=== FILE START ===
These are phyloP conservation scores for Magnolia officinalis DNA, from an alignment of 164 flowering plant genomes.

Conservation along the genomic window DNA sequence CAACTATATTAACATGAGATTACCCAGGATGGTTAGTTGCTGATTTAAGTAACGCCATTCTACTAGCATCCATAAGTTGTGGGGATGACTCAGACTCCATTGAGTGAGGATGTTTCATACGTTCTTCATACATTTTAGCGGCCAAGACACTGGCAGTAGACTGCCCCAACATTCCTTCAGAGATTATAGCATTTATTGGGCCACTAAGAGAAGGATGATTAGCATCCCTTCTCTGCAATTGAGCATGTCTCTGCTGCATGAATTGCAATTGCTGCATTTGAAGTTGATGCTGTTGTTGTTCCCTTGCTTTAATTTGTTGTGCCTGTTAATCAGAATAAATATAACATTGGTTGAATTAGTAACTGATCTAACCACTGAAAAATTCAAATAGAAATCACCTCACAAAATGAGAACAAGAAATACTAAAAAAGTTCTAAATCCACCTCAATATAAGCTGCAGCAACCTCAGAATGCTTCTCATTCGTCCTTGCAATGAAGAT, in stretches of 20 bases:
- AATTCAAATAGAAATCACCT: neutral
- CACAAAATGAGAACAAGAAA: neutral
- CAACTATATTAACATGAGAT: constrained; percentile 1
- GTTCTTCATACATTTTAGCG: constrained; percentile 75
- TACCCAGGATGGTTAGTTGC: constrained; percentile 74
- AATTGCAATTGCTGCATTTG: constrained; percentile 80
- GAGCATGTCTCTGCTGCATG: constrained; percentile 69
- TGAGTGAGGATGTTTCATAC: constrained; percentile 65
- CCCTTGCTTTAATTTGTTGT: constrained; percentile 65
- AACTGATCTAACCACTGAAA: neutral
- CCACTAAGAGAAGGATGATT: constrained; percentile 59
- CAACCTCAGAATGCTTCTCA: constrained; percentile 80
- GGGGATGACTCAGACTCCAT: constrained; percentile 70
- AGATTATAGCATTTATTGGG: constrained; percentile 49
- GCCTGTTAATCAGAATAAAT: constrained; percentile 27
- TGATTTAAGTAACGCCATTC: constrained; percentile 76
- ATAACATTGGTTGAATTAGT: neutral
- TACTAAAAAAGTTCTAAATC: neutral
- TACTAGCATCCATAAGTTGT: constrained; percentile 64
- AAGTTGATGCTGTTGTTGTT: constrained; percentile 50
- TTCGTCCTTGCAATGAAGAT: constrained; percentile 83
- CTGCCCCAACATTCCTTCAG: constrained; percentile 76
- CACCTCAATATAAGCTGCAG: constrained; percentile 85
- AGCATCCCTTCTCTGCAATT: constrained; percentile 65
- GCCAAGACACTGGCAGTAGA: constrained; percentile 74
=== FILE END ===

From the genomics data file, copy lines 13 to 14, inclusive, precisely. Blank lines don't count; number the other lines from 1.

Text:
- CCACTAAGAGAAGGATGATT: constrained; percentile 59
- CAACCTCAGAATGCTTCTCA: constrained; percentile 80